During my security briefing in Khartoum prior to my deployment into South Sudan, I was reminded that international staff are not supposed to drive and therefore no local driving licence is required. “Local drivers speak the local language. They know the local driving customs and terrain. They know where to run for help if need be.” This is what I was told. “Fair enough, something less to worry about,” I thought.
A few days later, I arrive in my new Southern Sudan duty station and receive a warm welcome from one of our local drivers…. For the rest of the week, I end up without any drivers. I am the only one in the office who knows how to drive. The nice chap who picked me up from the airstrip seemed to have disappeared and all other drivers are on field missions. I assume the policy “to always use a driver” was more of a “general guideline”. “Maybe I should start thinking of a driving licence. Just in case…”, I think.
It is a thought that recurs when one of the young drivers comes back from his walk-about. I ask him why he had disappeared for a week without permission:
– “Nothing special.” he tells me, “A chap wanted to marry my younger sister, but couldn’t afford the dowry of 35 cows we’d negotiated. So, he decided to kidnap my sister. My family and I chased them up. We –euh—‘renegotiated’ the dowry and they’ll soon be married,” he concludes, nodding with a satisfied smile.
– “So, do you have more unmarried sisters?” I ask.
– “Three more” he says.
– “Good for you. That is a lot of cows!”, I compliment him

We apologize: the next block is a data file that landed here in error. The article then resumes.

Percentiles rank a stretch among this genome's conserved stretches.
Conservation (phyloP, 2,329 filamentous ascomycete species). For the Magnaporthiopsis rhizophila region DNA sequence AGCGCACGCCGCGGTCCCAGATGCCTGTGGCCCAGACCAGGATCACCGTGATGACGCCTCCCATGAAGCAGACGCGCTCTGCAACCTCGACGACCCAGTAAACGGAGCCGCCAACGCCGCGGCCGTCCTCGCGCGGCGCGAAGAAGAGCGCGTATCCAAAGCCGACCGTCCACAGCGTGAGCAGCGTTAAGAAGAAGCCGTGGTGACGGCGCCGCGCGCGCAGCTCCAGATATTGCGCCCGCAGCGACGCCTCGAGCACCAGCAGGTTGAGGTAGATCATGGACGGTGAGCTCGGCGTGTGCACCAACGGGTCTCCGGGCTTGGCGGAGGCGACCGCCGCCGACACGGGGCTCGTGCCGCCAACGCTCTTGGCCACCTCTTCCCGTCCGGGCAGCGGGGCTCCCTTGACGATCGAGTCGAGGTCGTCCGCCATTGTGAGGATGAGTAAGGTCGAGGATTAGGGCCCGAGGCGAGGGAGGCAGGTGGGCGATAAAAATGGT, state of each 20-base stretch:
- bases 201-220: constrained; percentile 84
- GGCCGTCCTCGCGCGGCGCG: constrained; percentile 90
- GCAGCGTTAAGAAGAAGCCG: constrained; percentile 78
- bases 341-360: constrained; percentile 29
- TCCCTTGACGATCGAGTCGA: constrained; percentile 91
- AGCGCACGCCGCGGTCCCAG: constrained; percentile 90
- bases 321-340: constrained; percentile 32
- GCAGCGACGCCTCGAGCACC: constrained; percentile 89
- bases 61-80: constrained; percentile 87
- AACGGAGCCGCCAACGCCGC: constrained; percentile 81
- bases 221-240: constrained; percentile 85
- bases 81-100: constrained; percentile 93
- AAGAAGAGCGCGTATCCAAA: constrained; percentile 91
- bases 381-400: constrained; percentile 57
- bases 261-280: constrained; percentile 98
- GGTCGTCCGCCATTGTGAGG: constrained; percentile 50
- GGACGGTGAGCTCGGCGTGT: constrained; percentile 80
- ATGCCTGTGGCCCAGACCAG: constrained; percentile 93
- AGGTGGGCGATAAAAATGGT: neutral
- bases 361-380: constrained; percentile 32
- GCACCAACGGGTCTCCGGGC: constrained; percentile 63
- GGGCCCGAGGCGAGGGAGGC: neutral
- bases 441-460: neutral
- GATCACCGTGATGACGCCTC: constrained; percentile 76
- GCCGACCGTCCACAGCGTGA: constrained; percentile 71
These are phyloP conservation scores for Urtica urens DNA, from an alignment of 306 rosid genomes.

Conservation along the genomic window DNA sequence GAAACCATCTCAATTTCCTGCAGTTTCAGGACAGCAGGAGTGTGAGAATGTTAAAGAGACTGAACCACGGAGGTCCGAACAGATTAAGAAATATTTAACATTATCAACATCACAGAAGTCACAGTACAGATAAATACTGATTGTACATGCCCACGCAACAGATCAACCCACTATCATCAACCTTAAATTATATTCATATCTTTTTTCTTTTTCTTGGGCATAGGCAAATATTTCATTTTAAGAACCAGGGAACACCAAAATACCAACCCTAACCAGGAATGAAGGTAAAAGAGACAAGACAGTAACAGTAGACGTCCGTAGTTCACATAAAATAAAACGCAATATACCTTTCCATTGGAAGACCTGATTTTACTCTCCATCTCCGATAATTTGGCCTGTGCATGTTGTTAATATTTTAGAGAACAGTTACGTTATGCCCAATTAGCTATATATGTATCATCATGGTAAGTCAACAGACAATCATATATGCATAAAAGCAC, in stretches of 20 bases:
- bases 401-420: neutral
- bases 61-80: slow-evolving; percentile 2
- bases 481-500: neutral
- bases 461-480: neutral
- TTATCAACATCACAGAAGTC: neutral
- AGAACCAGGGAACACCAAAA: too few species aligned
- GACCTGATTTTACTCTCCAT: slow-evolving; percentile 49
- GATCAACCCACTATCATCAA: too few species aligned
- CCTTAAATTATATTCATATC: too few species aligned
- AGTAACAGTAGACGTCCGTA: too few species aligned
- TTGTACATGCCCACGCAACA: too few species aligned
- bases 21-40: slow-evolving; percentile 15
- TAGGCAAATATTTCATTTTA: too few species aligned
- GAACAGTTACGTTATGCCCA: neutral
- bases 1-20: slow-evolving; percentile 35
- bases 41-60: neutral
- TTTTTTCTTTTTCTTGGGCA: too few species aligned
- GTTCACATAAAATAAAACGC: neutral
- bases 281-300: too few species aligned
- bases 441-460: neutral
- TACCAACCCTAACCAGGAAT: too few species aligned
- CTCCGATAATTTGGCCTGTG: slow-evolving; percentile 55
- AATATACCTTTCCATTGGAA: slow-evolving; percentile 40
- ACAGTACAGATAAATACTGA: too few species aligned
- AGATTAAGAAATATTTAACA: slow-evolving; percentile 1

As I walk away, I am thinking to myself: “I really, really need to get me a driving licence!”.
The next time I visit the regional capital, Juba, I fill in the application for a local driving license.
– “Not a problem, sir!” says our Juba head driver. “You only need to pass an eye test!”
He takes me to a place which looks nowhere like a hospital or even a place where they practice medicine… He explains this is where eye tests are carried out. A middle-aged lady takes me to an empty room. Our head driver and the lady exchange a few words in the local language. She fills in a form, stamps it and gives me the receipt.
– “Let’s go, sir!”, the head driver announces abruptly.
– “How about my eye test?” I protest.
– “It’s all done, sir! She looked into your eyes and didn’t see anything wrong.”
A few days later, I am the proud owner of a legal Sudanese driver’s license. Now I can drive legally, while my drivers are out chasing their future brothers-in-laws.. Procedures are followed, my eyes are fine and life is good.
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